I have followed Oliver Burkeman's column in the Grauniad and he has written lots of books, of which 'Four Thousand Weeks' is the most recent. Four thousand weeks sounds like a lot in one way, but hardly any in another (it is only an average, I plan on having well over 5000). I liked this book because it is more about having some perspective on our ideas about time and how we use it, rather than yet another time management tome. I am not one of those busy busy people anyway. I fritter my life away in huge swathes some times. I can't remember what I have done with the last decade. And I have developed my 'saying no' skills over the last year. I noted when I looked at my payslip yesterday that I have earned less this year than last, and that's because I have done less overtime, taken my days off and enjoyed them. But I do still worry about wasting time and that I should have some kind of long term plan with things I want to achieve. Along comes a book that basically tells me not to stress about it. 

He talks here about how people try and 'clear the decks' of all the small clutter of life before they feel about to apply themselves to the big important projects:

"One can waste years this way, systematically postponing precisely the things one cares about the most.
What's needed instead in such situations, I gradually came to understand, is a kind of anti-skill: not the counter-productive strategy of trying to make yourself more efficient, but rather a willingness to resist such urges - to learn to stay with the anxiety of feeling overwhelmed, of not being on top of everything, without automatically responding by trying to fit more in. To approach your days in this fashion means, instead of clearing the decks, declining to clear the decks, focusing instead on what's truly of greatest consequence while tolerating the discomfort of knowing that, as you do so, the decks will be filling up further, with emails and errands and other to-dos, many of which you may never get round to at all." (p.50)

I liked the book because it is a philosophical musing on existence as much as it is advice:

... but now here comes mortality, to steal away the life that was rightfully yours.
Yet, on reflection, there's something very entitles about this attitude. Why assume that an infinite supply of time is the default, and mortality an outrageous violation? Or to put it another way, why treat four thousand weeks as a very small number, because it's so tiny compared with infinity, rather than treating it as a huge number, because it's so many more weeks than if you had never been born? Surely only somebody who'd failed to notice how remarkable it is that anything is, in the first place, would take their own being as such a given - as if it were something they had every right to have conferred upon them, and never to have taken away. So maybe it's not that you've been cheated out of an unlimited supply of time; maybe it's almost incomprehensibly miraculous to have been granted any time at all." (p.66)

This one drew my attention because it coincides with my own feelings about parenting and children. Too much parenting focuses on what the child will become and does not allow them to just be, though it is just as applicable to adults:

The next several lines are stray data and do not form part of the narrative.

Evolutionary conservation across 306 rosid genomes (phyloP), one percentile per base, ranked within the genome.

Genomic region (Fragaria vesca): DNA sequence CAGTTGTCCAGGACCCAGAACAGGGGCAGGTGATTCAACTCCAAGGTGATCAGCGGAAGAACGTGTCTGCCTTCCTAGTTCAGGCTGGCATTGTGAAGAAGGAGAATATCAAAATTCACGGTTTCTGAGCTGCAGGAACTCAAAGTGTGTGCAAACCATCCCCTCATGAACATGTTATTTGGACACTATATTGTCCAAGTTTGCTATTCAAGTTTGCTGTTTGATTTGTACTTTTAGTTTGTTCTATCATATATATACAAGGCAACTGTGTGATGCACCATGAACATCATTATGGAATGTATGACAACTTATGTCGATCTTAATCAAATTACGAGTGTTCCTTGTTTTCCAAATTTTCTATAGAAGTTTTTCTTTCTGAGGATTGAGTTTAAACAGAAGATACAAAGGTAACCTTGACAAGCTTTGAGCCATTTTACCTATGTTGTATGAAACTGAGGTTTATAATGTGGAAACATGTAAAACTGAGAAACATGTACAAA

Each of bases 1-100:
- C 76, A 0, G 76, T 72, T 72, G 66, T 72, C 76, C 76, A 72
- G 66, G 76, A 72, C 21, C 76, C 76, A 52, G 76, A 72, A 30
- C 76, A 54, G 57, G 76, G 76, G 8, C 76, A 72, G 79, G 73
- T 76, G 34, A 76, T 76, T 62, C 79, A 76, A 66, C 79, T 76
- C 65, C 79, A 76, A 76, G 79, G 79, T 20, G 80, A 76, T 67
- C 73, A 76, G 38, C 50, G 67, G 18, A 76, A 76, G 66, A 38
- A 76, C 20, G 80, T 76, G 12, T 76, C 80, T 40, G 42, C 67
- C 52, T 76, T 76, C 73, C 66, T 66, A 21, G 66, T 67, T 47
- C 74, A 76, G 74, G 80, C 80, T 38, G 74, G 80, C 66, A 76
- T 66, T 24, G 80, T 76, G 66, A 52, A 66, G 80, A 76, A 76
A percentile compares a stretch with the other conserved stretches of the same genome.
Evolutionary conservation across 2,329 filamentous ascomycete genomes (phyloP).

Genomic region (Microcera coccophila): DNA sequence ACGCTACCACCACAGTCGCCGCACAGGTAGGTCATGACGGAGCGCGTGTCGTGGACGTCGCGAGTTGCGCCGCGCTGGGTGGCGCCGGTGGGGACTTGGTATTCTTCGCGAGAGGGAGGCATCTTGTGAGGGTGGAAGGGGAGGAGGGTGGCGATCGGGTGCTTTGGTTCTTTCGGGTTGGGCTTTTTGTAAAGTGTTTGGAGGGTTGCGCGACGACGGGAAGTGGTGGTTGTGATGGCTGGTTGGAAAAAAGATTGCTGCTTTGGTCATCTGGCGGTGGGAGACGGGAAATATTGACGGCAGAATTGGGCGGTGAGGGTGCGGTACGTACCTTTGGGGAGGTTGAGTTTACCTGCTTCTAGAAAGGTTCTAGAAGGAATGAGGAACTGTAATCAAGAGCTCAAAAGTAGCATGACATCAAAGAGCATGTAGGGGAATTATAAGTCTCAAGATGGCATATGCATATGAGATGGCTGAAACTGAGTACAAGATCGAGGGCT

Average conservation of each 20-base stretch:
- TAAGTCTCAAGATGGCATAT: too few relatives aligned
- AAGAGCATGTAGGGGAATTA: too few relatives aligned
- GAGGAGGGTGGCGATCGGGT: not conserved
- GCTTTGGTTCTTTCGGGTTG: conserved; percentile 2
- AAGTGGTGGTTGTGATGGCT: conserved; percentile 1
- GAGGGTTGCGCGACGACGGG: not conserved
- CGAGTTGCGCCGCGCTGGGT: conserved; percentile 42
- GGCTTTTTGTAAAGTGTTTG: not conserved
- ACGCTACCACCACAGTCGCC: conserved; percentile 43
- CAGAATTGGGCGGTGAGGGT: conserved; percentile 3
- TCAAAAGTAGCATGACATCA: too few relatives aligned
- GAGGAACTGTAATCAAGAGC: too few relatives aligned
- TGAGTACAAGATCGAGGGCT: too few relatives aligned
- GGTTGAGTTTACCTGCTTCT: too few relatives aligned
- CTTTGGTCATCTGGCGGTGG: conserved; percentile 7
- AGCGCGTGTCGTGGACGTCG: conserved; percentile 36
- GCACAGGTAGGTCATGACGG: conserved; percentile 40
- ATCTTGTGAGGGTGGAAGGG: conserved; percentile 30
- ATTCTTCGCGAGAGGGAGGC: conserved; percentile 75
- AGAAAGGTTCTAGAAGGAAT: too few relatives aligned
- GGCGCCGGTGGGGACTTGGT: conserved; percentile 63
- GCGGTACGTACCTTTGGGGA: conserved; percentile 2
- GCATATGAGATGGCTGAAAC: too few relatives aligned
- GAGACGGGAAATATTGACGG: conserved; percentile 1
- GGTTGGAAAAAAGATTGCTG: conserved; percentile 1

"In his play The Coast of Utopia, Tom Stoppard puts an intensified version of this sentiment into the mouth of the nineteenth-century Russian philosopher Alexander Herzen, as he struggles to come to terms with the death of his son, who has drowned in a shipwreck - and who's life, Herzen insists, was no less valuable for never coming to fruition in adult accomplishments. 'Because children grow up, we think a child's purpose is to grow up,' Herzen says. 'But a child's purpose is to be a child. Nature doesn't distain what only lives for a day. It pours the whole of itself into each moment ... Life's bounty is in its flow. later is too late.' " (p.132)

And this, most of all, because it proposes the idea that a life well spent does not mean you have to achieve something significant, and it is the one I felt that I really took to heart from my reading:

"No wonder it comes as a relief to be reminded of your insignificance: it's the feeling of realising that you'd been holding yourself, all this time, to standards you couldn't reasonably be expected to meet. And this realisation isn't merely calming but liberating, because once you're no longer burdened by such an unrealistic definition of a 'life well spent', you're freed to consider the possibility that a far wider variety of things might qualify as meaningful ways to use your finite time. You're freed, too, to consider the possibility that many of the things you're already doing with it as more meaningful than you'd supposed - and that until now, you'd subconsciously been devaluing them, on the grounds that they weren't significant enough." (p.212)

He ends the book with some questions and some points of advice but also with a quote from Jung that says, to paraphrase and abbreviate, put one foot in front of the other and quietly do the next and most necessary thing.

Stay safe. Be kind. Relish the miraculous.